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ERIC Number: ED055666
Record Type: RIE
Publication Date: 1971-Oct-12
Pages: 17
Abstractor: N/A
Reference Count: 0
Education's Rigged Lottery.
Marland, S. P., Jr.
The need for reform in school financing is crucial and urgent. The regressive and anachronistic practice of financing schools through local property taxes perpetuates inequities detrimental to students and unfair to parents and taxpayers. Although it is the students in the inner cities that require special, more costly educational approaches, cities have an average of 30 percent less money per capita available from local taxes than do their suburbs. This is despite the fact that city property owners are taxed 40 percent more heavily than suburbanites. During the last 10 years, public education costs have more than doubled to nearly $40 billion in 1970. The same financial difficulties beset the nonpublic schools, forcing Catholic schools to close at the rate of one per day, and increasing the public school burden. The defeat of all but 48 percent of the school bond issues presented to the nation last year suggests a growing rejection of our taxing system. A Presidential Commission is analyzing the school financing situation and suggesting appropriate new directions. This example should be followed on the state and local levels. (Author/AJ)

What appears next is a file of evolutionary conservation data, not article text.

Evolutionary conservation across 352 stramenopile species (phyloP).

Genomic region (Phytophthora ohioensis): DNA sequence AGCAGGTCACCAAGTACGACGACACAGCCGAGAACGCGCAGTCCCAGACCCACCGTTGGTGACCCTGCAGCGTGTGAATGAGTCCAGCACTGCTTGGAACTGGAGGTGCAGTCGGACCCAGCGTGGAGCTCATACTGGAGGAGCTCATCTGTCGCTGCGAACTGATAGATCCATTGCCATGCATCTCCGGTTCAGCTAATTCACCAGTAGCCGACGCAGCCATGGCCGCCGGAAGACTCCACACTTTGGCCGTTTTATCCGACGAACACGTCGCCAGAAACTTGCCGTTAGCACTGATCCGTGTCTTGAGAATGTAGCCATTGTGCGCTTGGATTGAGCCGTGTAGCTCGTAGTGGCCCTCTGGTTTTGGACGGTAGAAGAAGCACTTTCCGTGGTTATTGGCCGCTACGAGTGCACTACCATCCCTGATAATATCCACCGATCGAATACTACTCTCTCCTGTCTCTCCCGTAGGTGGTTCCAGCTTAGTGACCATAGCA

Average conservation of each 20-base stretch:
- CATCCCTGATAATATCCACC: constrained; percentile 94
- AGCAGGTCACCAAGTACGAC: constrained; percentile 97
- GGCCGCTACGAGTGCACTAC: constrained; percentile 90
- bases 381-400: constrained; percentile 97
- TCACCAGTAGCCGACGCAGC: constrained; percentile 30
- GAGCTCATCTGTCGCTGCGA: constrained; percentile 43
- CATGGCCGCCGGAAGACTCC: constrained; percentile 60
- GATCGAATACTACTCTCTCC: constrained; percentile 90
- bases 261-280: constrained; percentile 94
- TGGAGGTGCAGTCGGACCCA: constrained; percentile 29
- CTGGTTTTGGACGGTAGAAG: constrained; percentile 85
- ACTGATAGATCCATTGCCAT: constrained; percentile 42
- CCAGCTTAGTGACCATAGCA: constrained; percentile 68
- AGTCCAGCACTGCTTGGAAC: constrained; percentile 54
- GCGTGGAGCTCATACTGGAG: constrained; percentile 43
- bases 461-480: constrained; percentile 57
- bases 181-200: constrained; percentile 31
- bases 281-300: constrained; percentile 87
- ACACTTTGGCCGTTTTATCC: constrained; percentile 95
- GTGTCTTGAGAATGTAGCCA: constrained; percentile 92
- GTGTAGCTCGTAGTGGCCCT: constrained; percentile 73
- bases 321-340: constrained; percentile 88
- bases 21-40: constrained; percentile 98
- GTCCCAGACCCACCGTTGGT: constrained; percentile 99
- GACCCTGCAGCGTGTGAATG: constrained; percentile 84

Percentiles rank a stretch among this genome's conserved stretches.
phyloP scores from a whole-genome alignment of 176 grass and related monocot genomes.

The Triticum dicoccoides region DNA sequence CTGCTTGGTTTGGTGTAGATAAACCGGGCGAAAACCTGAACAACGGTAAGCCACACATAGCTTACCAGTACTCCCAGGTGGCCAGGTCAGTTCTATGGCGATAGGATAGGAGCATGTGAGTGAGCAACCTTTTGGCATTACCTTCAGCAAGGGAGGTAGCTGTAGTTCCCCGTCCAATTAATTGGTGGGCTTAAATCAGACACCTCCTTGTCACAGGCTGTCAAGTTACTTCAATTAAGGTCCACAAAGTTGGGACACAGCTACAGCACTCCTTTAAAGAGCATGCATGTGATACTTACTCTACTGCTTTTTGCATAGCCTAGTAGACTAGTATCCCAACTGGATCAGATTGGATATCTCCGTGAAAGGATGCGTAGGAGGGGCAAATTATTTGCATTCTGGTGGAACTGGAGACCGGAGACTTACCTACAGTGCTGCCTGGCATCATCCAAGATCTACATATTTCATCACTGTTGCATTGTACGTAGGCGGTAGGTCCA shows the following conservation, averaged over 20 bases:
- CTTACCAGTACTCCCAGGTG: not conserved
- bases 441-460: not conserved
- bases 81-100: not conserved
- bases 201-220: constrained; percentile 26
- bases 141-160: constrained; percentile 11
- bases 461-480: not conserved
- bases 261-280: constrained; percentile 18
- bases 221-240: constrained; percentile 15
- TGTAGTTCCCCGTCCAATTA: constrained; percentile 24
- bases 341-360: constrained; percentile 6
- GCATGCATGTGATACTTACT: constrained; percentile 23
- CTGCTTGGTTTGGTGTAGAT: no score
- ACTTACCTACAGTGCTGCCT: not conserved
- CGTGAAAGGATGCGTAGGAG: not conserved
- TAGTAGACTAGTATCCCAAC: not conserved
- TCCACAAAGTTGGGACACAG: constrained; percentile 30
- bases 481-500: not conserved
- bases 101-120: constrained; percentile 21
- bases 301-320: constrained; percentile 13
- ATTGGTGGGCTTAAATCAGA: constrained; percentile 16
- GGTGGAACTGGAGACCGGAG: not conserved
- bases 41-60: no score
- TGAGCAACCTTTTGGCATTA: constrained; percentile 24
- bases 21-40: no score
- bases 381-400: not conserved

Publication Type: N/A
Education Level: N/A
Audience: N/A
Language: N/A
Sponsor: N/A
Authoring Institution: Department of Health, Education, and Welfare, Washington, DC. Office of the Commissioner of Education.
Note: Paper presented at the meeting of the National Association of State Boards of Education, Atlanta, Georgia, October 12, 1971